On this Feast of the Ascension of the Lord, we as a Church contemplate “Life After Jesus.” We have an opportunity today to reflect upon the impact that Christ has on the world by meditating on His departure. Just as I did while watching the History Channel documentary, I have come to identify two universal themes: 1) God’s love cannot be contained, and is intended to embrace all of creation and 2) the Church is expected to play an active role in that task. What that role is, and how we are to go about accomplishing it, is at the center of today’s readings.

They provide us with bookends of sorts. We start with the beginning of the Acts of the Apostles, and we conclude with the ending of the Gospel according to Mark. However, the message is the same - Christ commands us to continue his work here on earth. His disciples ask, “are you at this time going to restore the Kingdom?” His reply plops the responsibility right in their laps: “you will receive power when the Holy Spirit comes upon you and you will be my witnesses … to the ends of the Earth.” Mark tells us that he instructs his followers to “proclaim the gospel to every creature.”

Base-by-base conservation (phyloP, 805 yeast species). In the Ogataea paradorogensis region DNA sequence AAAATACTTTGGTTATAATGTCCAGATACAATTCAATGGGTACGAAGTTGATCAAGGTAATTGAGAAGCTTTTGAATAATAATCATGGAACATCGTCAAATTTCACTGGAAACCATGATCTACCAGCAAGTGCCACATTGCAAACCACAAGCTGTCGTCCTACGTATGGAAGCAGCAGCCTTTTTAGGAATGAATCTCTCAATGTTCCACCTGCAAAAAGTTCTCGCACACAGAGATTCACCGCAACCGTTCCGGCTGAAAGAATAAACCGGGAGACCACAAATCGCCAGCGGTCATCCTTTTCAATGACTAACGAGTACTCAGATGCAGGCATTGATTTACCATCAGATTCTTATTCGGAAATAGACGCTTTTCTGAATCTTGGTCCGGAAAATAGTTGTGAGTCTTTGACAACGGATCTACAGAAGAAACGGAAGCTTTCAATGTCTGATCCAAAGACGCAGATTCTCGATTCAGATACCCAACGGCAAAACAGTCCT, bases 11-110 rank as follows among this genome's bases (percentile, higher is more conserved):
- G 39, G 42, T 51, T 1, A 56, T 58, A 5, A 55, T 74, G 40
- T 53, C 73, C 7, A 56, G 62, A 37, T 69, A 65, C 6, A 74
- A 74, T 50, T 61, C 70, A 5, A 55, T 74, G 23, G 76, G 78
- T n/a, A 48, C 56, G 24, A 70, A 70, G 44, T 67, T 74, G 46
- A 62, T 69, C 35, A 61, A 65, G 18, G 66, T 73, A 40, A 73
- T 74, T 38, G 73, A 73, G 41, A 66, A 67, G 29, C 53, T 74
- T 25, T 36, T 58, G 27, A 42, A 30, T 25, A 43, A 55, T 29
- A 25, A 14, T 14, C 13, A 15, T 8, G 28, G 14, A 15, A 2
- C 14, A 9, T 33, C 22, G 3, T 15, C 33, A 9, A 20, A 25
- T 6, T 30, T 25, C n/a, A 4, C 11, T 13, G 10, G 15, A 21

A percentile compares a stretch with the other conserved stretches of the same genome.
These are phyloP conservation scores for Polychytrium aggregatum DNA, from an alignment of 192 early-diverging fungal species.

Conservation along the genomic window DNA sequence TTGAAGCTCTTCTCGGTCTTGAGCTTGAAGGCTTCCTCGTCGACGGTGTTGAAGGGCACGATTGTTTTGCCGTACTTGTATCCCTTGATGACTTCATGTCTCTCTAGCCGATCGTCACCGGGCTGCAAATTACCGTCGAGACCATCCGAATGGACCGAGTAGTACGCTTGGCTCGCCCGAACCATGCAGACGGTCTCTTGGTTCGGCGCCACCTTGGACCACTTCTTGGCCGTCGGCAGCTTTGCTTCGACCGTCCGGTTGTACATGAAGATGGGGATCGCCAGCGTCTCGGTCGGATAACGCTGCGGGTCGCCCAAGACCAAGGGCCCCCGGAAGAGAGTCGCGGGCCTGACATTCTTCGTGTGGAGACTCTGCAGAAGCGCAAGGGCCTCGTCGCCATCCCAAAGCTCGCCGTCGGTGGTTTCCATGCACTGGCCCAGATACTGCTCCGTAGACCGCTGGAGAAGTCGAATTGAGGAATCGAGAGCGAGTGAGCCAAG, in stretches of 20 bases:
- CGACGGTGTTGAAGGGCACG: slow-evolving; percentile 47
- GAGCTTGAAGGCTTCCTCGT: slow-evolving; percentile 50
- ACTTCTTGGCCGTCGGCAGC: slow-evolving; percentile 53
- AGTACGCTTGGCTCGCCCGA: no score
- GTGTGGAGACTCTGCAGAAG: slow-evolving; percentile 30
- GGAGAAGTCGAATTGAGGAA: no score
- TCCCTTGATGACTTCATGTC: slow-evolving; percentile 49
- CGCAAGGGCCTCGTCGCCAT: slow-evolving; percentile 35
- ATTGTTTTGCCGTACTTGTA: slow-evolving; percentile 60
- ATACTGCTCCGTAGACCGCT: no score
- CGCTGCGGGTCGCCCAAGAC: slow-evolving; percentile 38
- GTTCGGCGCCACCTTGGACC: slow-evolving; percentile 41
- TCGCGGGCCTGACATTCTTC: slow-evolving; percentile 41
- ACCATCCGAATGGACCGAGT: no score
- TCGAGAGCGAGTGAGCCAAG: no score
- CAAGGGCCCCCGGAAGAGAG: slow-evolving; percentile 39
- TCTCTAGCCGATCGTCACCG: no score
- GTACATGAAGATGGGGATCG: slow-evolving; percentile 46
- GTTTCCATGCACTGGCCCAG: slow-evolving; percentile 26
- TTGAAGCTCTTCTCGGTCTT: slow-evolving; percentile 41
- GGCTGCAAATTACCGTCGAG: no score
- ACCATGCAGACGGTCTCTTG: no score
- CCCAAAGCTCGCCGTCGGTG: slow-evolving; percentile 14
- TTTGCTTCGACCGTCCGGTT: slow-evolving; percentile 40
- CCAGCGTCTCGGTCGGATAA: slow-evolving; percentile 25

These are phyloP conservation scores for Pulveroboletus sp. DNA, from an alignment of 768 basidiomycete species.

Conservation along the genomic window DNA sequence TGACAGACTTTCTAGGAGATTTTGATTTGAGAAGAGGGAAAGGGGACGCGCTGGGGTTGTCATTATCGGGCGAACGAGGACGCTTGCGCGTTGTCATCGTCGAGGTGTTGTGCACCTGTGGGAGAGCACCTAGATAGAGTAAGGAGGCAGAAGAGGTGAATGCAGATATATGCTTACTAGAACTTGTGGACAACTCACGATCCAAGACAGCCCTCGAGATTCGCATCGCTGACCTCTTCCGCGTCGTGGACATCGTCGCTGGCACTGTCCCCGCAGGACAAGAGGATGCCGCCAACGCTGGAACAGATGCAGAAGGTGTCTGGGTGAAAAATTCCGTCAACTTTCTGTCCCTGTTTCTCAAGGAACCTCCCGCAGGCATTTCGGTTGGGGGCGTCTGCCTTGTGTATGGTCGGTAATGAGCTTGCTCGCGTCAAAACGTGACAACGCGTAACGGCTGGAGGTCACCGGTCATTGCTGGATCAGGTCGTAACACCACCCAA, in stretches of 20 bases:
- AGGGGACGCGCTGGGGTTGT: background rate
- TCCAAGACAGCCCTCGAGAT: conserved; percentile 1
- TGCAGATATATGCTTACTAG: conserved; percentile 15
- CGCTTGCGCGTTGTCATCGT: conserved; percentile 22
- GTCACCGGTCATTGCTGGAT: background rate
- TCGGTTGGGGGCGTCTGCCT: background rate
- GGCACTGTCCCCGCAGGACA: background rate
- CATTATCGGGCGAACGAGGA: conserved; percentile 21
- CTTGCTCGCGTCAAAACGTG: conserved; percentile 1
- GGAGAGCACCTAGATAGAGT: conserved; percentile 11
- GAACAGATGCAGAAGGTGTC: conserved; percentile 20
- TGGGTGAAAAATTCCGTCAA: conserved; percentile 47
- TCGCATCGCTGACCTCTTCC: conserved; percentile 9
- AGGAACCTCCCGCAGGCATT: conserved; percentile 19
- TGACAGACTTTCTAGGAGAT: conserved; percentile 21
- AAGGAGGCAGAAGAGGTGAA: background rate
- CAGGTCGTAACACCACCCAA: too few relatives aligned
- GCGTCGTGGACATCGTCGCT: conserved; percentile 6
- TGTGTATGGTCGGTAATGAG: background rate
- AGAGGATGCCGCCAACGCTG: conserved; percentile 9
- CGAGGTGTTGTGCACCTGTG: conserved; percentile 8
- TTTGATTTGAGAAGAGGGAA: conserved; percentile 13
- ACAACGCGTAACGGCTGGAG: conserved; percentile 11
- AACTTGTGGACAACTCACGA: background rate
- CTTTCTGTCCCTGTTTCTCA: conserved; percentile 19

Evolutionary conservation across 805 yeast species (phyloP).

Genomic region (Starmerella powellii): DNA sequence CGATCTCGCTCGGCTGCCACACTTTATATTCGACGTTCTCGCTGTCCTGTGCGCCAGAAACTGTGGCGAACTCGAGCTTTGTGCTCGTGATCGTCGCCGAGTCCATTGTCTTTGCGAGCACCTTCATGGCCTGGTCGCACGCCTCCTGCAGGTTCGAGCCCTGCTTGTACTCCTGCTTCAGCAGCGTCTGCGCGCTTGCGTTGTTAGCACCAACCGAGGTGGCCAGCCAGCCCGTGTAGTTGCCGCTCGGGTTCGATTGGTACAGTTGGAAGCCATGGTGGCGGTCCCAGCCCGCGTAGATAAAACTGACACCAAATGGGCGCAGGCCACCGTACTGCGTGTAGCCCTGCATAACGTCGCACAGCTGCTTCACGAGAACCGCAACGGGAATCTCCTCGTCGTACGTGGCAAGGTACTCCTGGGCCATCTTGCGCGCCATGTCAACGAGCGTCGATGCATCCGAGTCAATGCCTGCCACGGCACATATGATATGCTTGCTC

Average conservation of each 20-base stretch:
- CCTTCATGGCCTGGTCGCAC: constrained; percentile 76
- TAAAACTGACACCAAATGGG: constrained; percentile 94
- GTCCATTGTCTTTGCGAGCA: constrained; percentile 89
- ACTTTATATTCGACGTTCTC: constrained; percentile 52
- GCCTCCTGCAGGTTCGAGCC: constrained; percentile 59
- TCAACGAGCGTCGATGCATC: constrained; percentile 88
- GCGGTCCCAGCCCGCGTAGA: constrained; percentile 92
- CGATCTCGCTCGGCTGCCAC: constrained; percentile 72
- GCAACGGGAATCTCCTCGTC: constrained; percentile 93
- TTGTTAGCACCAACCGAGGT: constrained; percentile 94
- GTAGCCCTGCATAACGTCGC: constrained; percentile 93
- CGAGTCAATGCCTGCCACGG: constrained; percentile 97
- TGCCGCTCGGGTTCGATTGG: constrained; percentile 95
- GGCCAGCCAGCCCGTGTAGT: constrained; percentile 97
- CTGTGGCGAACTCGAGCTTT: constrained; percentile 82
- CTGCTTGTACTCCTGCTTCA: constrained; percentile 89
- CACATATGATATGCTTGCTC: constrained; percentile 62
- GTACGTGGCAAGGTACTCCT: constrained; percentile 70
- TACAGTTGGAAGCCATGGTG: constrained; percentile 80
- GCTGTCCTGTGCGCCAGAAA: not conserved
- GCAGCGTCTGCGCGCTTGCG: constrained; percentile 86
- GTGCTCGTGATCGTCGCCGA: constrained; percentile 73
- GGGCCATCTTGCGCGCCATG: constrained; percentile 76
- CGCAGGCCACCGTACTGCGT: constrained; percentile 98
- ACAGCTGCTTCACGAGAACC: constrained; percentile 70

Sandwiched in between these texts, Saint Paul provides some important insight into how we are to go about this work. “to live in a manner worthy of the calling” with “humility and gentleness, with patience, bearing with one another through love.” This calling is through “one Lord, one faith, one baptism.”

And there’s the rub. Baptism. Not ordination, not consecration, not installation. Baptism. The word appears in all three readings today. Sure, God provides ministers to the Church – their names are on the cover of the bulletin. They have letters after their names and diplomas on the wall. But Paul tells us today, that they play a supporting role. “to equip the holy ones for the work of ministry, for building up the body of Christ.”